She says the overcrowding situation is very serious, particularly in relation to the ED, the Surgical Unit and the Acute Medical Assessment Unit.

Members of the public are urged to only attend the hospital in the case of emergency, and contact their GP or out-of-hours service if their health problem is not urgent.

Saolta is also reminding the public that the Injury Unit at Roscommon University Hospital is open from 8am to 8pm, 7 days a week, to treat adults and children over 5.

Speaking to Keith Finnegan on Galway Talks, Chris Kane said the current level of patients presenting is extremely high and “unusual” for this time of year.

She also noted there’s also been a rise in patients being treated for Covid-19, including in the ICU.

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CITY TRIBUNE

Mercury hit 30°C for Galway City’s hottest day in 45 years

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From this week’s Galway City Tribune –

Wednesday was the hottest day in the city over the past 45 years when with a high of 30.1 Celsius being recorded at the NUI Galway Weather Station.

The highest temperature ever recorded in the city dates back to June 30, 1976, when the late Frank Gaffney had a reading of 30.5° Celsius at his weather station in Newcastle.

Pharmacists and doctors have reported a surge in people seeking treatment for sunburn.

A Status Yellow ‘high temperature warning’ from Met Éireann – issued on Tuesday – remains in place for Galway and the rest of the country until 9am on Saturday morning.

It will be even hotter in the North Midlands, where a Status Orange temperature warning is in place.

One of the more uncomfortable aspects of our current heatwave has been the above average night-time temperatures and the high humidity levels – presenting sleeping difficulties for a lot of people.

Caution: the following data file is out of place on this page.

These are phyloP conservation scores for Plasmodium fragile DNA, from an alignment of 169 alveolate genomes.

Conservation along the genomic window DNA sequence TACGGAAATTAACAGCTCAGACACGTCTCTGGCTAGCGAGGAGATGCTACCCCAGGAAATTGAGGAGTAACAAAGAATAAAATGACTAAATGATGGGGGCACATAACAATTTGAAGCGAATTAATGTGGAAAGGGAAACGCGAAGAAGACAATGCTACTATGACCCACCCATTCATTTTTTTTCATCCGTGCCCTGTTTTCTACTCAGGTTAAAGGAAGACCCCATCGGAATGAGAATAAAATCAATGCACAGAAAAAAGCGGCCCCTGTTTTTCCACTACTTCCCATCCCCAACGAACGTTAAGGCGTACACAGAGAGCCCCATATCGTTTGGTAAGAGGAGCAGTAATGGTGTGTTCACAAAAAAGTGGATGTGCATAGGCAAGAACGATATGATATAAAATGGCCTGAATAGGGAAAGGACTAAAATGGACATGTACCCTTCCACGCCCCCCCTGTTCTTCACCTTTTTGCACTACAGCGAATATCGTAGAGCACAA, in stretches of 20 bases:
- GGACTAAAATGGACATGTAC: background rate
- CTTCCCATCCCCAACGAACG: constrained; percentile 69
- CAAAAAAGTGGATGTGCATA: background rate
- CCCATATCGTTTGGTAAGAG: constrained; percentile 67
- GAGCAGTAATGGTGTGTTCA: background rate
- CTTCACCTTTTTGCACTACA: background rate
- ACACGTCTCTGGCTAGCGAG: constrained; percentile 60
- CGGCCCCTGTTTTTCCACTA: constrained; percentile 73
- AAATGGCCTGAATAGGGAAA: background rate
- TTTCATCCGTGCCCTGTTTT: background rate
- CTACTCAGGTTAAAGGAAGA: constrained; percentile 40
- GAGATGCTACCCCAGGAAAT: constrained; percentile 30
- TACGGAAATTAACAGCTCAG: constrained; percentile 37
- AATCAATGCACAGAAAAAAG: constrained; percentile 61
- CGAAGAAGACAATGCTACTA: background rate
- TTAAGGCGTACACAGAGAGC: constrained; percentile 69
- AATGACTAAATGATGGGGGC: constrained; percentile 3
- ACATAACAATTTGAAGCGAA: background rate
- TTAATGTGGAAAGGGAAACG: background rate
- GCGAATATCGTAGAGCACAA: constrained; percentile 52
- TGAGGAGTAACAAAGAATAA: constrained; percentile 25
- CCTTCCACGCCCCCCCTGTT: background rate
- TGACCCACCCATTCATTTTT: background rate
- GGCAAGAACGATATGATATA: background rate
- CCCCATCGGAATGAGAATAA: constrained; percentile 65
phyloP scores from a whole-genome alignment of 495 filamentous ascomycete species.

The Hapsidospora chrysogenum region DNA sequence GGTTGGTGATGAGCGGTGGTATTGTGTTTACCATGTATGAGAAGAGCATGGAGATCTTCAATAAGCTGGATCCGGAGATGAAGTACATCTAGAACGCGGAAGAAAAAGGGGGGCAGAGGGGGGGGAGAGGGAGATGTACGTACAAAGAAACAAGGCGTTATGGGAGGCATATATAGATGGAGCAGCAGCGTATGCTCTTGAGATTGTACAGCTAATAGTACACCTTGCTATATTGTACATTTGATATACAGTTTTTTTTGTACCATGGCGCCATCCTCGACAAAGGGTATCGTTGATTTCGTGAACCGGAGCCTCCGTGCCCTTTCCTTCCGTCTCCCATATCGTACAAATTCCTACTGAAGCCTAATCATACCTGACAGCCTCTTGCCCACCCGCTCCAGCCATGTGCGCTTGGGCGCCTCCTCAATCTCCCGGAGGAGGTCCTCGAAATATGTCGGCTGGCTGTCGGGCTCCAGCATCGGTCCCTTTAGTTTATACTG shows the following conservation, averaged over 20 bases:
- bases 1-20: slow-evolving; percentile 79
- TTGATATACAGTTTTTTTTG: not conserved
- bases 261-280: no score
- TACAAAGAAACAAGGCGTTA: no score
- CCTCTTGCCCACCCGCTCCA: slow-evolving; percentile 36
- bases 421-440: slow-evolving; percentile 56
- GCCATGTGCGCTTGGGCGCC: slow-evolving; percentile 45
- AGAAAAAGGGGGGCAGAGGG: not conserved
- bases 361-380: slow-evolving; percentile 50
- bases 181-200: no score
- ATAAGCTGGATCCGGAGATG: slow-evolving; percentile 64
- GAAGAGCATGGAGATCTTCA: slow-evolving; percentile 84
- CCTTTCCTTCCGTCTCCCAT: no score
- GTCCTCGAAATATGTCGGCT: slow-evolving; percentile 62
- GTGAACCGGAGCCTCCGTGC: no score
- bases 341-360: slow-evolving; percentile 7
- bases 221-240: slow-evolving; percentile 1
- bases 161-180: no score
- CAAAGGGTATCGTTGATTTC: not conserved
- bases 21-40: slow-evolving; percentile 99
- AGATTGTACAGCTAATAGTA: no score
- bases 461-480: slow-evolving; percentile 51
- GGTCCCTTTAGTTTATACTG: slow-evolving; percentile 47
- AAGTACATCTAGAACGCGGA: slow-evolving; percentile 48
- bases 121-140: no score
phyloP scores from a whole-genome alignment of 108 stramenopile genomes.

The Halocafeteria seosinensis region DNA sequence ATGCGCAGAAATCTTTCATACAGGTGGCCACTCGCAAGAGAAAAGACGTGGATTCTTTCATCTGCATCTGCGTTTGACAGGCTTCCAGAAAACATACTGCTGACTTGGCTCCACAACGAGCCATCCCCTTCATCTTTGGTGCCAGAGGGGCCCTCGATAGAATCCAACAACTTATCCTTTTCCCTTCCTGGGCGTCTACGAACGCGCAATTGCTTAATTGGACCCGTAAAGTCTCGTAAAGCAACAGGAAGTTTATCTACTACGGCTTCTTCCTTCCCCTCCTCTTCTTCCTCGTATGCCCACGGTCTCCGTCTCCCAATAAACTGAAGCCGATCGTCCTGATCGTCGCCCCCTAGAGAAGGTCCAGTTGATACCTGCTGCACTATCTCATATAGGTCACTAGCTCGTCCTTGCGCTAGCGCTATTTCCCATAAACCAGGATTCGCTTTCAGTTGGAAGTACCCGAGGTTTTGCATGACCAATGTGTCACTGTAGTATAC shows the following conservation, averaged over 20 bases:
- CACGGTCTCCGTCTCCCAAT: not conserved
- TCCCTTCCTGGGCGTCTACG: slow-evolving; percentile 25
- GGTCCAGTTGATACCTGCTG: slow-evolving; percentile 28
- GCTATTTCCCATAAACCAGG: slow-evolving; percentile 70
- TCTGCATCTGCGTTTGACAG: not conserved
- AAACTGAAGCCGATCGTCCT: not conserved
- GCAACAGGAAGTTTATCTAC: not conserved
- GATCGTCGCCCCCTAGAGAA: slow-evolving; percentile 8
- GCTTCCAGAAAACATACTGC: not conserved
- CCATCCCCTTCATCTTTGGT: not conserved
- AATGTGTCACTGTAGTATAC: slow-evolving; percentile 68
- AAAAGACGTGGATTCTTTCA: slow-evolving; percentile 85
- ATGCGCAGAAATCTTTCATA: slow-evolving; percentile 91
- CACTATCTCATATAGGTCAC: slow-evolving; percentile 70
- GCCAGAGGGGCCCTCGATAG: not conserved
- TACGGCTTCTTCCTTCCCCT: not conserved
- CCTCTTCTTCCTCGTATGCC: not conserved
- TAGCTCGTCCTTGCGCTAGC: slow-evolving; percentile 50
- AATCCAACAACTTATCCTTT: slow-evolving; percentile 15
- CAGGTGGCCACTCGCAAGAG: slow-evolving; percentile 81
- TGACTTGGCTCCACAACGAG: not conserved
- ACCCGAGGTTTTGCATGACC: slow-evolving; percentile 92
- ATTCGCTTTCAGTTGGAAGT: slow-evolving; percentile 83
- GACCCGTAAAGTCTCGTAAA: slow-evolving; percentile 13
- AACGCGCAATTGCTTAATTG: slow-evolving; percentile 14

This is a shortened preview version of this article. To read the rest of the story, see this week’s Galway City Tribune. You can buy a digital edition HERE.

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CITY TRIBUNE

Property Tax hike voted down in Galway City

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From this week’s Galway City Tribune – A proposal to boost Galway City Council coffers by half a million euro every year by increasing Local Property Tax (LPT) did not receive the support of city councillors.

Councillor Peter Keane (FF) failed to get a seconder at this week’s local authority meeting for his motion to increase the LPT payable on Galway City houses by 5%.

Cllr Keane said that the increase would net the Council €500,000 every year, which could be spent evenly on services across all three electoral wards.

It would be used to fund services and projects city councillors are always looking for, including a proposal by his colleague Cllr Imelda Byrne for the local authority to hire additional staff for city parks.

The cost to the taxpayer – or property owner – would be minimal, he insisted.

“It would mean that 90% of households would pay 37 cent extra per week,” he said.

Not one of the 17 other elected members, including four party colleagues, would second his motion and so it fell.

Another motion recommending no change in the current rate of LPT in 2022 was passed by a majority.
This is a shortened preview version of this article. To read the rest of the story, see this week’s Galway City Tribune. You can buy a digital edition HERE.